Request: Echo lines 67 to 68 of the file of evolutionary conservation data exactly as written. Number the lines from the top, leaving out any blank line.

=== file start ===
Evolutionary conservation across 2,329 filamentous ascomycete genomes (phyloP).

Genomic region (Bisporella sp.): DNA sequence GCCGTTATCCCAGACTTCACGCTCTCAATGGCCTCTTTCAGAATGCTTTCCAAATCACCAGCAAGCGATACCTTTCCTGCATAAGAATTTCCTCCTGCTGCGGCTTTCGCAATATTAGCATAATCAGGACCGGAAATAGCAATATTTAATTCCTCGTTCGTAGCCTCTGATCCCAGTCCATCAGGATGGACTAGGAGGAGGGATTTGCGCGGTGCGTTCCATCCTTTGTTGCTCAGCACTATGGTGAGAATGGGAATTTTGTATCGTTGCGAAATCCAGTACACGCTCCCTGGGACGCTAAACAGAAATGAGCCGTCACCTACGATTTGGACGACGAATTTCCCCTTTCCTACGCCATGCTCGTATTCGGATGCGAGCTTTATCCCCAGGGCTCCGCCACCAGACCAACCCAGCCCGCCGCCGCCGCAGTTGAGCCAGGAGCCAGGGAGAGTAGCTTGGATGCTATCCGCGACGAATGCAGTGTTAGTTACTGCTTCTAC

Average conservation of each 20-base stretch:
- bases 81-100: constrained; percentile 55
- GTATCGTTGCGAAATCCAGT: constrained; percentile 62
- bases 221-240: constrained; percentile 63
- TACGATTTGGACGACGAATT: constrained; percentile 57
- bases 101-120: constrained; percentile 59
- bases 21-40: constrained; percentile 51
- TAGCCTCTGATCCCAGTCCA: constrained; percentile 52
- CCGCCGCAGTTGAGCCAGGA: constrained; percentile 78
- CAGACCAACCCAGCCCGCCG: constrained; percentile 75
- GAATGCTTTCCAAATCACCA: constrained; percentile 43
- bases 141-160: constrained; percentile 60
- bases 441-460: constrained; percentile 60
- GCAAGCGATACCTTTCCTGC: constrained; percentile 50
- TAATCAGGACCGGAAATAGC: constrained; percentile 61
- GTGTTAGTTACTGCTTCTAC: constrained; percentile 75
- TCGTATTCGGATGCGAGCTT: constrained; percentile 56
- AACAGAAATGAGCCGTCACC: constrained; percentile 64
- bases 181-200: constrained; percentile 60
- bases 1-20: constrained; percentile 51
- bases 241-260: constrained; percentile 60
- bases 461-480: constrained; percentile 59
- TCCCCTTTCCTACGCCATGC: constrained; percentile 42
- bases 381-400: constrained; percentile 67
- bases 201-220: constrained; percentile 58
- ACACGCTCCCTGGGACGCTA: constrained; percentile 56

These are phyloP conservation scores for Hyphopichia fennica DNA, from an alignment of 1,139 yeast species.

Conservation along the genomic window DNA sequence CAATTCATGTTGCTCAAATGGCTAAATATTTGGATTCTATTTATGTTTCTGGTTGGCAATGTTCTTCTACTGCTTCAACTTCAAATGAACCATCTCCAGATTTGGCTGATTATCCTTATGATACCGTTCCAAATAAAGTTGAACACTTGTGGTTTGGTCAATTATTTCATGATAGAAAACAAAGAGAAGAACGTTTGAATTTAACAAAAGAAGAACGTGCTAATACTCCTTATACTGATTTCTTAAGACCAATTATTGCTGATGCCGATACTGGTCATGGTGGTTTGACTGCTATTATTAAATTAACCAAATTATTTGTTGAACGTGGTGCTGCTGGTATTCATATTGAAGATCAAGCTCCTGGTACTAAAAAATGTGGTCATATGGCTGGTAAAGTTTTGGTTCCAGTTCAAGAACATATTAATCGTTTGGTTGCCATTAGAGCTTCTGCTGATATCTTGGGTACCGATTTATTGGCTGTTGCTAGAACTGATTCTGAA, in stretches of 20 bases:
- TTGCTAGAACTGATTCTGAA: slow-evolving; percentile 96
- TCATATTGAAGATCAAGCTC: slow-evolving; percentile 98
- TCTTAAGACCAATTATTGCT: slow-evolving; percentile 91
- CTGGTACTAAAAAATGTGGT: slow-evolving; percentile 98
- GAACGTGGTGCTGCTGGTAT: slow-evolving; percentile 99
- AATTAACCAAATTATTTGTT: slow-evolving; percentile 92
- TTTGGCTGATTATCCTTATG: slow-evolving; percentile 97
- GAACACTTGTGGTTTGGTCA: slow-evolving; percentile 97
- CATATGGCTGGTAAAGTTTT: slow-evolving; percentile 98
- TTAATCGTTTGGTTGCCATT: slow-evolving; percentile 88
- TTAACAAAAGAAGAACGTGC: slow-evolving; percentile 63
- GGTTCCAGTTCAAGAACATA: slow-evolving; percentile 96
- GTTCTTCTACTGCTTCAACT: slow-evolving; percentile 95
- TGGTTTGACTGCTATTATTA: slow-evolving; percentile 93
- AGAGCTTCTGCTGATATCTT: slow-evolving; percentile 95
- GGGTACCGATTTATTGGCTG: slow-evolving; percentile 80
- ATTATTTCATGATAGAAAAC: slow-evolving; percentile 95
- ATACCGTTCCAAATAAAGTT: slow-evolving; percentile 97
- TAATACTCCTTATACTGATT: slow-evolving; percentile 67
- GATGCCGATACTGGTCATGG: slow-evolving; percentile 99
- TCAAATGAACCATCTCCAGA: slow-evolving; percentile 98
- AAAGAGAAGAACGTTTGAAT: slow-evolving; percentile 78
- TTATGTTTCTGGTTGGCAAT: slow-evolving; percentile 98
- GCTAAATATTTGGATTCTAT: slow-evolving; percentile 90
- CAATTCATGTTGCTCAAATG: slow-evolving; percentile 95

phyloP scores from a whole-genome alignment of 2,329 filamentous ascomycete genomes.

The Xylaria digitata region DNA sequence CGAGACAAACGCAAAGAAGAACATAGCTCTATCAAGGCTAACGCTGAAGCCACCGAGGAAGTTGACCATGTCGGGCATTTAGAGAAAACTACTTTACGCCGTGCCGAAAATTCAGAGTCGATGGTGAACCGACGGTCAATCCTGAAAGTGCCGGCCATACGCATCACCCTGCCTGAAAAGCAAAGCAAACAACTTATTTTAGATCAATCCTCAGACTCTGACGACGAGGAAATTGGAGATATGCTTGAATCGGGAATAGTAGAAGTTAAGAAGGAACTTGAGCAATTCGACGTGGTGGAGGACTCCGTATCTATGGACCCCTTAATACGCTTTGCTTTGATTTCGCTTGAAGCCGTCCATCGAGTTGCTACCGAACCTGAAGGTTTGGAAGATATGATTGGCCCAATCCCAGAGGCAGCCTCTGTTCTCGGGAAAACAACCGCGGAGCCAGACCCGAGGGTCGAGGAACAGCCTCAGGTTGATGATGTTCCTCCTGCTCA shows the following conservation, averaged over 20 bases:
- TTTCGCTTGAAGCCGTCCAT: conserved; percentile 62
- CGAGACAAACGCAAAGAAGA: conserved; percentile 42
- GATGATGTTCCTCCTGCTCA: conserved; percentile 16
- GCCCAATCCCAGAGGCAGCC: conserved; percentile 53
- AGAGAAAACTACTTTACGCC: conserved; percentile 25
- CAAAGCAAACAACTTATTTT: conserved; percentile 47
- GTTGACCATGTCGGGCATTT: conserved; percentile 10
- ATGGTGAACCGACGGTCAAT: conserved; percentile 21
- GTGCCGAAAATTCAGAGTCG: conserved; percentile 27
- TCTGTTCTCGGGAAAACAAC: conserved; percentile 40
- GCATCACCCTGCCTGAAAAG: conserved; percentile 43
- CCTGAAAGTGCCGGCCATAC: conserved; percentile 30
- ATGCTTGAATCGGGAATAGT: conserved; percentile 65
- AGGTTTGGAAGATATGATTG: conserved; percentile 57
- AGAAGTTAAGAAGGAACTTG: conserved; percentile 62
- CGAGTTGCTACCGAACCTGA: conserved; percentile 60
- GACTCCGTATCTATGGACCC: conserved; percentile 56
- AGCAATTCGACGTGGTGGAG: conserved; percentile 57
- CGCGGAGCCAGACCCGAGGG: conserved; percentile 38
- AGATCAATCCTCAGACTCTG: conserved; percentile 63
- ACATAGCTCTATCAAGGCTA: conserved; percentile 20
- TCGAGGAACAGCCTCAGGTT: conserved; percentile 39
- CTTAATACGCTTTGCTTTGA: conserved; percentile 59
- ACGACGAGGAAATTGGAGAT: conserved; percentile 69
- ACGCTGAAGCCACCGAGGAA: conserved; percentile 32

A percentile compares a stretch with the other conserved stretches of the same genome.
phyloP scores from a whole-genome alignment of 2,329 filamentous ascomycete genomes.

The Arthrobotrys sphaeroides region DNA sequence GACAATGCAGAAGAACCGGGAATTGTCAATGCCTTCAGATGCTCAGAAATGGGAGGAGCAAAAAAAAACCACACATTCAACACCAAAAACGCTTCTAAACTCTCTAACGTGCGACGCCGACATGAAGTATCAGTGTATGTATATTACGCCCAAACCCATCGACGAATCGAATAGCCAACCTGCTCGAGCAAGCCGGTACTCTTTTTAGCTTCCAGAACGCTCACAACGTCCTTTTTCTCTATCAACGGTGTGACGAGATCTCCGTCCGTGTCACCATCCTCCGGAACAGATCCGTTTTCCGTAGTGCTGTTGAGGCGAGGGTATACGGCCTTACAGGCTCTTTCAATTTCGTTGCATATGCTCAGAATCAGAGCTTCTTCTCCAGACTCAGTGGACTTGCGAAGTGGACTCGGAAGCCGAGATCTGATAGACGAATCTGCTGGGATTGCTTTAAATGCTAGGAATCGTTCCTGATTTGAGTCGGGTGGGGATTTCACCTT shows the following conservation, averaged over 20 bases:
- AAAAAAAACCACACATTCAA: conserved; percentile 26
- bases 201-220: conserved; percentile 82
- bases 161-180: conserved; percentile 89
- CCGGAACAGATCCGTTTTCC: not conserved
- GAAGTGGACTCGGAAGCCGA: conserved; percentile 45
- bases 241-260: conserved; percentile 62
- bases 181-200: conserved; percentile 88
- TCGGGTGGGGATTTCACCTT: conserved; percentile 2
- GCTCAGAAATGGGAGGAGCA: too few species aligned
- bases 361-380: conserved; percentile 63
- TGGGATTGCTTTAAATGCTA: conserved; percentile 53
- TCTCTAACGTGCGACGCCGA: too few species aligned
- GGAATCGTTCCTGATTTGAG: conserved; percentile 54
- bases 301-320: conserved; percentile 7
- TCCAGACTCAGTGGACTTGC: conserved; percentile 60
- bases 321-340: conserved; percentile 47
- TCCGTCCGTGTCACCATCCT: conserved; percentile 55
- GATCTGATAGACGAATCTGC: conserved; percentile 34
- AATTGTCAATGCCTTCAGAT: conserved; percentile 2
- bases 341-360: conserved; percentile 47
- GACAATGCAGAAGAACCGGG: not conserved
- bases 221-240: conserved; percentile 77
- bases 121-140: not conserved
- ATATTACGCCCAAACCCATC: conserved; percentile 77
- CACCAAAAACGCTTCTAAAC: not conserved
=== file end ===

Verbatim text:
- TCTGTTCTCGGGAAAACAAC: conserved; percentile 40
- GCATCACCCTGCCTGAAAAG: conserved; percentile 43